Furthermore, both materials indicate technology cancels our opportunity to evolve as humanity. When the transition to the Golden Age of Television began, he started to work on the stories that would eventually lead to Fahrenheit 451. Bradbury’s early life witnessed the Golden Age of Radio and saw these forms of media as a threat to the reading of books, indeed as a threat to society, as he believed they could act as a distraction from important affairs. He also picks up on the repeated cycle present, that when humanity progresses and advances technology, they then get destroyed by it, recover and repeat the pattern without retaining nor implementing improved procedures learnt from previous failures. This cyclical imagery pops up most notably with Mildred’s repeated suicide attempts and inability to remember them. Bradbury’s use of repetition describes technology advancements prevents natural evolution in his fictional world – this is a society dominated and reliant on technology to evolve humans instead of the vice-versa. Proving this still exists in today’s society, Brooks utilises Emily’s story to connect with his audience as it showcases credibility for Brooks; establishing ethos. He also incorporates rhetorical questions with ‘we’ to further reiterate commonality between him and his readers to encourage a sense of cohesion and community. For example, Brooks published, “Do we really think cycles of cruelty do more to advance civilization than cycles of wisdom and empathy? I’d say civilization moves forward when we embrace rule of law, not when we abandon it. I’d say we no longer gather in coliseums to watch people get eaten by lions because clergy members, philosophers and artists have made us less tolerant of cruelty…” (Brooks, 2019), his anaphora of ‘we’, Emily’s history and rhetorical question further strengthens his connection with his audience as it calls upon the reader and Brooks to address the issue together thus showcasing a sense of credibility.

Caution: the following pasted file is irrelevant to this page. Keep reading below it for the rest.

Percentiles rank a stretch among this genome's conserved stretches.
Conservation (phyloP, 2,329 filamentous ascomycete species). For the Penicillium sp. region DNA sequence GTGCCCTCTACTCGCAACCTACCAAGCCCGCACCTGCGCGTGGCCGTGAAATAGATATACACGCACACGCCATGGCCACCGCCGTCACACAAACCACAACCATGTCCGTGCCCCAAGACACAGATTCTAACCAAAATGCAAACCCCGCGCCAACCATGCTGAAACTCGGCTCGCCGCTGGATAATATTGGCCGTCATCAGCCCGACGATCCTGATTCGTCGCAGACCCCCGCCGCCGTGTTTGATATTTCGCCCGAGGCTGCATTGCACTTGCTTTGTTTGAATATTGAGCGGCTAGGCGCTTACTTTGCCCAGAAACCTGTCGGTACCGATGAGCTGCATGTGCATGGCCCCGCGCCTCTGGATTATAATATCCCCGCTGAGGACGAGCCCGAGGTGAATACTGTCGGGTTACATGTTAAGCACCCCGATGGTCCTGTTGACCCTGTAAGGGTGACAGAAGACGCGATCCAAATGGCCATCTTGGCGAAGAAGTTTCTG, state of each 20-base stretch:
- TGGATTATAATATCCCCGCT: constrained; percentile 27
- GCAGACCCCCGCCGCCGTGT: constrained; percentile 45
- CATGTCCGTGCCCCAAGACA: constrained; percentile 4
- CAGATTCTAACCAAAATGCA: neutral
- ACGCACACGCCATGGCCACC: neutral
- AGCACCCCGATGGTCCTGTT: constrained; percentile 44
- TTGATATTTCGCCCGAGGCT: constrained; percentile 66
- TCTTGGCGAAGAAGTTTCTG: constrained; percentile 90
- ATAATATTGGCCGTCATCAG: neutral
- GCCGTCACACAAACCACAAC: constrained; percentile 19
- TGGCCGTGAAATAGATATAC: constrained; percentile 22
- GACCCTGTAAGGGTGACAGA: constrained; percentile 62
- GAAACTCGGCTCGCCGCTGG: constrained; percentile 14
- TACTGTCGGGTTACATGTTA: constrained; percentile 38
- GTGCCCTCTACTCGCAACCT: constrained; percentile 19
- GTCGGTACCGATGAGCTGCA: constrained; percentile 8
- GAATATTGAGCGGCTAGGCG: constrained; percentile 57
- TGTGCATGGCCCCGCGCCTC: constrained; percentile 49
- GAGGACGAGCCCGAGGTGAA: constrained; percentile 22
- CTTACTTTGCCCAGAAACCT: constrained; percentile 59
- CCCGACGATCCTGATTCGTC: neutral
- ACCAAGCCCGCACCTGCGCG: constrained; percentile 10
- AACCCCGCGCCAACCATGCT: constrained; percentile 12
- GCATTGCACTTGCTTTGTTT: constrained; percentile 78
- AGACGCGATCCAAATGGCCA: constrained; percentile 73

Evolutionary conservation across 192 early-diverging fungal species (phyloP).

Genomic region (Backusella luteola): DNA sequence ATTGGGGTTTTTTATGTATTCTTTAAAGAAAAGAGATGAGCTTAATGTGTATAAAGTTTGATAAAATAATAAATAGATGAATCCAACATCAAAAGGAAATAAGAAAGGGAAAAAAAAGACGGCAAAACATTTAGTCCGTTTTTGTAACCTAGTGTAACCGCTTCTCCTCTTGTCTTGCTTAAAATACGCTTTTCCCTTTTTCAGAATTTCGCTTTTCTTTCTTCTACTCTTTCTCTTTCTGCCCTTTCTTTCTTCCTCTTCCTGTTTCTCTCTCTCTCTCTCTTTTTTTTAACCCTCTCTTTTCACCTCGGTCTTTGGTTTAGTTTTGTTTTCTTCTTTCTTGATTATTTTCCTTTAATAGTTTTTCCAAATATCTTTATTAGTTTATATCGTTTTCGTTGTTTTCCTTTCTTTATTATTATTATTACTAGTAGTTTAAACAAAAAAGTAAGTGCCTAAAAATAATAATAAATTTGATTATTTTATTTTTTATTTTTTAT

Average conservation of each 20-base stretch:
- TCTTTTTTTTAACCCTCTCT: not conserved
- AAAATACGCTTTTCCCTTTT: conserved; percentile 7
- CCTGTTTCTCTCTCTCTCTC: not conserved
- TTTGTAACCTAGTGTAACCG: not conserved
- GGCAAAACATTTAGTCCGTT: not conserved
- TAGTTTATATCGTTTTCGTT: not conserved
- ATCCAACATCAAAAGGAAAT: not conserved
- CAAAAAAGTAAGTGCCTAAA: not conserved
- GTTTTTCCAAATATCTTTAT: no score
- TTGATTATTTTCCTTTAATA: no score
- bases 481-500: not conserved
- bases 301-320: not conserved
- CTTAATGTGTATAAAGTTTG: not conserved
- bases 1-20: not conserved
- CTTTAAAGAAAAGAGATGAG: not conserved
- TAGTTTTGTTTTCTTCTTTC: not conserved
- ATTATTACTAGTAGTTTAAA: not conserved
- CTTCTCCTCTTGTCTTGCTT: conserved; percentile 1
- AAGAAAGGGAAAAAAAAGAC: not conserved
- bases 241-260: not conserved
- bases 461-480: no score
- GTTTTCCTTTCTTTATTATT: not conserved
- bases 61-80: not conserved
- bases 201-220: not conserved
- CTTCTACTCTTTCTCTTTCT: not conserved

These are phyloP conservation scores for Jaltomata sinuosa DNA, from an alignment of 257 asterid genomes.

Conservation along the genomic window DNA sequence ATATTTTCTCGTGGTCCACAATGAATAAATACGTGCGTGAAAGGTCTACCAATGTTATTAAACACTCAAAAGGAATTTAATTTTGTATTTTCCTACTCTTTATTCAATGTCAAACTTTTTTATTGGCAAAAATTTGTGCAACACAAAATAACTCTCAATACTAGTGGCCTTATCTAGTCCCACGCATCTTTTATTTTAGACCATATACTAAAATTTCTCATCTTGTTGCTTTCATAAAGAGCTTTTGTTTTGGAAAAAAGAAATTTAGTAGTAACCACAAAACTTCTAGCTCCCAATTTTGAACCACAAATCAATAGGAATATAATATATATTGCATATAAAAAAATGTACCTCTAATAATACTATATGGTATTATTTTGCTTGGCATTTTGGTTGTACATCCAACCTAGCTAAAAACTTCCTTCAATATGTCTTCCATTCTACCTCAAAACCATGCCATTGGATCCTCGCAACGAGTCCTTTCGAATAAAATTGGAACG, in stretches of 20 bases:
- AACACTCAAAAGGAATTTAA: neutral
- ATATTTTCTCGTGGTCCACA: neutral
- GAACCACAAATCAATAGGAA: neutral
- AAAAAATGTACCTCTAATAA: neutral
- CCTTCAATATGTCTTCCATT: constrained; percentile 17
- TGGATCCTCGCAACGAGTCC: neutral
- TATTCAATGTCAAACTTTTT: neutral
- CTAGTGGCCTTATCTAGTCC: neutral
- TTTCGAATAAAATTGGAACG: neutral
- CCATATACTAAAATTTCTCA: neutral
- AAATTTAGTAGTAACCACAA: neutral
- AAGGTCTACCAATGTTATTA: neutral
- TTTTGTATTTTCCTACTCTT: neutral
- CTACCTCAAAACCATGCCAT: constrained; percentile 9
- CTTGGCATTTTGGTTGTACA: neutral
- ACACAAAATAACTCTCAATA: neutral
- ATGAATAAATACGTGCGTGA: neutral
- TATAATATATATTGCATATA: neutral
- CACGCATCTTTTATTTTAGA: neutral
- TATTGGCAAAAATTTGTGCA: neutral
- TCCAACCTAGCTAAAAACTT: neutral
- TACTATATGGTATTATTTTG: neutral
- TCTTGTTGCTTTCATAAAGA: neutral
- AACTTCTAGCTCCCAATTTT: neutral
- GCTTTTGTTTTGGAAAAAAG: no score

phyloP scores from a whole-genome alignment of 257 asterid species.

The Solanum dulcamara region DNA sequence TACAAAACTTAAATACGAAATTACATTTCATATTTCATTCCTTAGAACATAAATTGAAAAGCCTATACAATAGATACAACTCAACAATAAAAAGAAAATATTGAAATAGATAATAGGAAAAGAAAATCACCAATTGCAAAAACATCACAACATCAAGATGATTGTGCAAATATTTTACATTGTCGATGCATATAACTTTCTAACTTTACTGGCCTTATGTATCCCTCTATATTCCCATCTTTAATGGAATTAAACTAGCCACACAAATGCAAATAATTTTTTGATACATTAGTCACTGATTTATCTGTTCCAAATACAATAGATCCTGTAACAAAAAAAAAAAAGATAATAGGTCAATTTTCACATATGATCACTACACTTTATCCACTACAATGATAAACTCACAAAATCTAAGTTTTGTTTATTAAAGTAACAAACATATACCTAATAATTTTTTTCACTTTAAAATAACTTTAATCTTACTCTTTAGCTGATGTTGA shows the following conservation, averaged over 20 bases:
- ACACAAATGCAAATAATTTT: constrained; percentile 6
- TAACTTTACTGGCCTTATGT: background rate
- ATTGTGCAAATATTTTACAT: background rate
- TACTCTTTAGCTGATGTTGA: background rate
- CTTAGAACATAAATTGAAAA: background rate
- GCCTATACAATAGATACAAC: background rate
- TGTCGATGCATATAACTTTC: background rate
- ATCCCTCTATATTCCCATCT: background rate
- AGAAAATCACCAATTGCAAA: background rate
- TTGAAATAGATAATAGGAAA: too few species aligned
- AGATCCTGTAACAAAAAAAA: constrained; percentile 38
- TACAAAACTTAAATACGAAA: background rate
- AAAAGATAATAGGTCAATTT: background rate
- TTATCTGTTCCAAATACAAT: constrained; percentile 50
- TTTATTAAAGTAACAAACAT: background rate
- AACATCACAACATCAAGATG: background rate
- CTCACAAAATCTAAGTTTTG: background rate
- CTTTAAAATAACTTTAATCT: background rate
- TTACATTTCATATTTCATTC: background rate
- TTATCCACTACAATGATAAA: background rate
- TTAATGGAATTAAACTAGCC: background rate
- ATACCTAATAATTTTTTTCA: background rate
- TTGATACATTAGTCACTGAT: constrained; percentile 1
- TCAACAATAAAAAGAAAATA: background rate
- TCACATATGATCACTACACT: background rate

Conclusively, throughout both mediums ‘Fahrenheit 451’ and ‘Cruelty of Call-Out Culture’ technology is depicted as a harmful tool that degrades humans starting with their attributes such as thinking, controlling emotions and evolving. The use of ethos, pathos and logos Brooks utilises and Bradbury’s characters and language feature used in his novel delineate technology as a facility to spread cancel-culture throughout society. Cancel culture; right or wrong, is ultimately a response to our own human weakness; laziness which is facilitated by technology.


  1. Bradbury, R. (1953). Fahrenheit 451. New York: Ballantine Books, p.34, 94-95.
  2. Brooks, D. (2019). Opinion | The Cruelty of Call-Out Culture. [online] Nytimes.com. Available at: https://www.nytimes.com/2019/01/14/opinion/call-out-social-justice.html [Accessed 25 Nov. 2019].